Unfortunately, there are little to no signs or symptoms of amblyopia unless a significant eye turn is present. Children usually do not recognize blurry vision because that is the only vision they know; They think everyone else sees that way too. A young child might rub his or her eyes or get upset if vision from the good eye is temporarily covered. Whereas, an older child might try squinting to see better or complain they cannot see the board at school.

When the risk factors for amblyopia are present during the critical period, the child adapts by suppressing the bad eye, which can lessen symptoms of blurred vision or headaches. The brain only focuses on the clear image from the good eye, leaving the child completely unaware that one eye is not functioning. Depth perception, or the ability to see 3-D, can be altered when both eyes are not working together. If your child complains that 3-D movies are blurry or don’t look any different than a regular movie, it is possible that one eye is not working as it should.

What is the treatment for amblyopia?

Amblyopia does not resolve on its own. Without intervention, the poor vision will plateau and the likeliness of improvement decreases with age. Treatment for amblyopia is performed in a step-wise manner with compliance as the most important aspect.

Correcting any underlying prescription is the first step in treating amblyopia. Glasses or contacts must be worn at all times (other than bathing and sleeping of course). If vision does not improve at each subsequent vision check, the next treatment step is patch therapy. Patching the stronger eye forces the weaker eye to work and reinforces a positive eye-brain connection. The amount of time, ranging from 2 to 6 hours, patched each day is determined based on the severity of amblyopia. Incorporating vision therapy, or active eye exercises, into the treatment plan can also be beneficial to the visual outcome. Patches are available in many different styles and designs!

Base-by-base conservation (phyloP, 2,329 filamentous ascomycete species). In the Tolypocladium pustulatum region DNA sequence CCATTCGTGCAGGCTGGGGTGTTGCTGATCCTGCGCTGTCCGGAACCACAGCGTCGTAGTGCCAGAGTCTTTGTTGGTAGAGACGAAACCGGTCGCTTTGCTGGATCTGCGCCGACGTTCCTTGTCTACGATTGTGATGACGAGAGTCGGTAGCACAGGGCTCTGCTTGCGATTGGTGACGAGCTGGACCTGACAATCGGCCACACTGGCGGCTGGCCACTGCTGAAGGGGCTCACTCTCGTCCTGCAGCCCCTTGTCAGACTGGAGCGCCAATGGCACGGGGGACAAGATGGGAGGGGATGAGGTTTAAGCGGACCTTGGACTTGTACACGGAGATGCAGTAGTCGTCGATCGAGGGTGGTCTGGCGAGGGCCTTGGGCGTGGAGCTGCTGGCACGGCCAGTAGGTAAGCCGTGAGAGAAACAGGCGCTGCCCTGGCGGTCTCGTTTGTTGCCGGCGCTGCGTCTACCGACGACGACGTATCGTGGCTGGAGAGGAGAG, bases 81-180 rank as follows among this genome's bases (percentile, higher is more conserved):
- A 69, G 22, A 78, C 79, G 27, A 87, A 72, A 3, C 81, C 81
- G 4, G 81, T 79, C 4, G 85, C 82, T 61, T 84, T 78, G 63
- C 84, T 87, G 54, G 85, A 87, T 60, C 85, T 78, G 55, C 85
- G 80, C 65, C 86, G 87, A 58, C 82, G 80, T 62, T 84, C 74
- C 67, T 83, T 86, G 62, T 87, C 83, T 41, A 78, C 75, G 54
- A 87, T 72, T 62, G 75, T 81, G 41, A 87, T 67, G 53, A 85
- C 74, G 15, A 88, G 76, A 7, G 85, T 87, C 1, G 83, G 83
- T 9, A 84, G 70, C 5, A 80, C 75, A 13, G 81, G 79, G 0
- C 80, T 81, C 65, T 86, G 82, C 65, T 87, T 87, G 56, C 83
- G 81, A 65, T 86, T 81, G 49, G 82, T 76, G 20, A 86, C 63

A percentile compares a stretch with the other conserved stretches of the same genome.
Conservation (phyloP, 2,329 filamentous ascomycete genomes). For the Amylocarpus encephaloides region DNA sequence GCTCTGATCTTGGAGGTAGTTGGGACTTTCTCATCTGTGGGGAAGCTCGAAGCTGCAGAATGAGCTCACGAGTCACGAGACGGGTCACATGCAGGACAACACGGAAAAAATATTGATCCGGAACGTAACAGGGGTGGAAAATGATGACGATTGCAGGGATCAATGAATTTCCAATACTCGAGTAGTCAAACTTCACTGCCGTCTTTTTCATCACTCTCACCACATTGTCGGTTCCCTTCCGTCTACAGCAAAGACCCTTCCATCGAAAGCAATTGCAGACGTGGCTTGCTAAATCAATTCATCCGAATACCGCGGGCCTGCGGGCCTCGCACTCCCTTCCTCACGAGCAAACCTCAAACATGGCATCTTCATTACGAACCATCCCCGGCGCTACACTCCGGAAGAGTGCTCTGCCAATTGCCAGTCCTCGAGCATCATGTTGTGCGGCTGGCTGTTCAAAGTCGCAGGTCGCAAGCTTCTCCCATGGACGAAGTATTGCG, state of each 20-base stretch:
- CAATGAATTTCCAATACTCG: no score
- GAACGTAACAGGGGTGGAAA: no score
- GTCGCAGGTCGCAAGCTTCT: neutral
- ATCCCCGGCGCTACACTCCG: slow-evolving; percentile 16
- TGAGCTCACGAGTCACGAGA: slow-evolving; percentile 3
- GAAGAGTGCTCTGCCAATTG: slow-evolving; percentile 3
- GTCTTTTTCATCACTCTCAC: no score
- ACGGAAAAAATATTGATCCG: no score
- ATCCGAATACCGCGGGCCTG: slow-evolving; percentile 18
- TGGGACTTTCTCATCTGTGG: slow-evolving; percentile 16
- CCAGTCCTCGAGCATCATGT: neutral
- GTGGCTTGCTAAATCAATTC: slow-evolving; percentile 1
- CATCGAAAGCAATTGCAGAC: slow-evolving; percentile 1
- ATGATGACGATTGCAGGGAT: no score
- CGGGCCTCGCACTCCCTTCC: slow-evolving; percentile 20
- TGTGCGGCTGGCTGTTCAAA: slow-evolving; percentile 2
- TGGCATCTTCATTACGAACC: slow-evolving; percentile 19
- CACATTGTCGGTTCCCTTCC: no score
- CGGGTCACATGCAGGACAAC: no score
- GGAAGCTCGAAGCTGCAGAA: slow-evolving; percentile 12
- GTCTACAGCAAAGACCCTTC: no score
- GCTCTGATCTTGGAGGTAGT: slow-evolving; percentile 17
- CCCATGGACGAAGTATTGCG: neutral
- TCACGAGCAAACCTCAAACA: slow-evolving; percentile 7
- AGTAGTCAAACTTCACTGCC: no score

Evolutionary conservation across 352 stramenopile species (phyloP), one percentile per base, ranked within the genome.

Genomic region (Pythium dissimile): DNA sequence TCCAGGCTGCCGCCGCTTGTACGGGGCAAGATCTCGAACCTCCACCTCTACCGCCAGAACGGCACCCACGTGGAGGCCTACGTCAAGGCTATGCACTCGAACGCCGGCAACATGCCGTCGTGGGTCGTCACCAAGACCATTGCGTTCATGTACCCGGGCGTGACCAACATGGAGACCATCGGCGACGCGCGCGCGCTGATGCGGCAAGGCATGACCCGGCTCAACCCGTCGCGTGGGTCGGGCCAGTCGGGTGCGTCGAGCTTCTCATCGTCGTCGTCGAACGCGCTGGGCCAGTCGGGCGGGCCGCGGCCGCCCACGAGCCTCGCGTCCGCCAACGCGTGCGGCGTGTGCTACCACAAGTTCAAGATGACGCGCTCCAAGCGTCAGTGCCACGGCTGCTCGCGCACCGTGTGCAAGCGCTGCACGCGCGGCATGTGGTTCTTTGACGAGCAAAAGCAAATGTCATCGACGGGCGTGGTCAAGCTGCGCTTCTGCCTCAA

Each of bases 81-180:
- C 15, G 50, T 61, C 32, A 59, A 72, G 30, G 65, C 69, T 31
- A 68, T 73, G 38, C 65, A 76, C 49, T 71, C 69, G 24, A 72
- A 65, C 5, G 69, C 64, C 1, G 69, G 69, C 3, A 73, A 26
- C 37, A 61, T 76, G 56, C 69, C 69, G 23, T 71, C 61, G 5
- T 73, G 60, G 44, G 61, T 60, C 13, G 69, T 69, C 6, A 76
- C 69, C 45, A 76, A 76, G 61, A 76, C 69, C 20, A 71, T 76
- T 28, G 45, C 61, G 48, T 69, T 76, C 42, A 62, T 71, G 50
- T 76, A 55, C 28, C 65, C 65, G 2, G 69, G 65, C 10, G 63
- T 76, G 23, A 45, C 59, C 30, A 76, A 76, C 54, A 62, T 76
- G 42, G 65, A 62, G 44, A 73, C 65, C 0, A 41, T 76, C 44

Surgery is necessary in some cases, such as those involving congenital cataracts or droopy eyelids. Strabismus surgery to correct an eye turn may be a cosmetic fix, but it is not guaranteed to correct vision. If the brain has already rewired itself to account for the eye turn, the brain will need retrained after surgery. This is when vision therapy plays a huge role in the potential success of the treatment. There are many factors that need to be considered prior to surgery, which makes it a less desirable option if a minimally invasive approach will produce the same outcome.

When should my child have an eye exam?

The American Optometric Association recommends comprehensive eye exams starting at 6 months old, 3 years old, 5 years old, and every year thereafter. Vision screenings at the pediatrician’s office or school are good for detecting significant, obvious problems. However, vision screenings do not adequately detect visual conditions that can be identified in a comprehensive eye exam.  If your child has never had an eye exam, please call our office or schedule an appointment online today.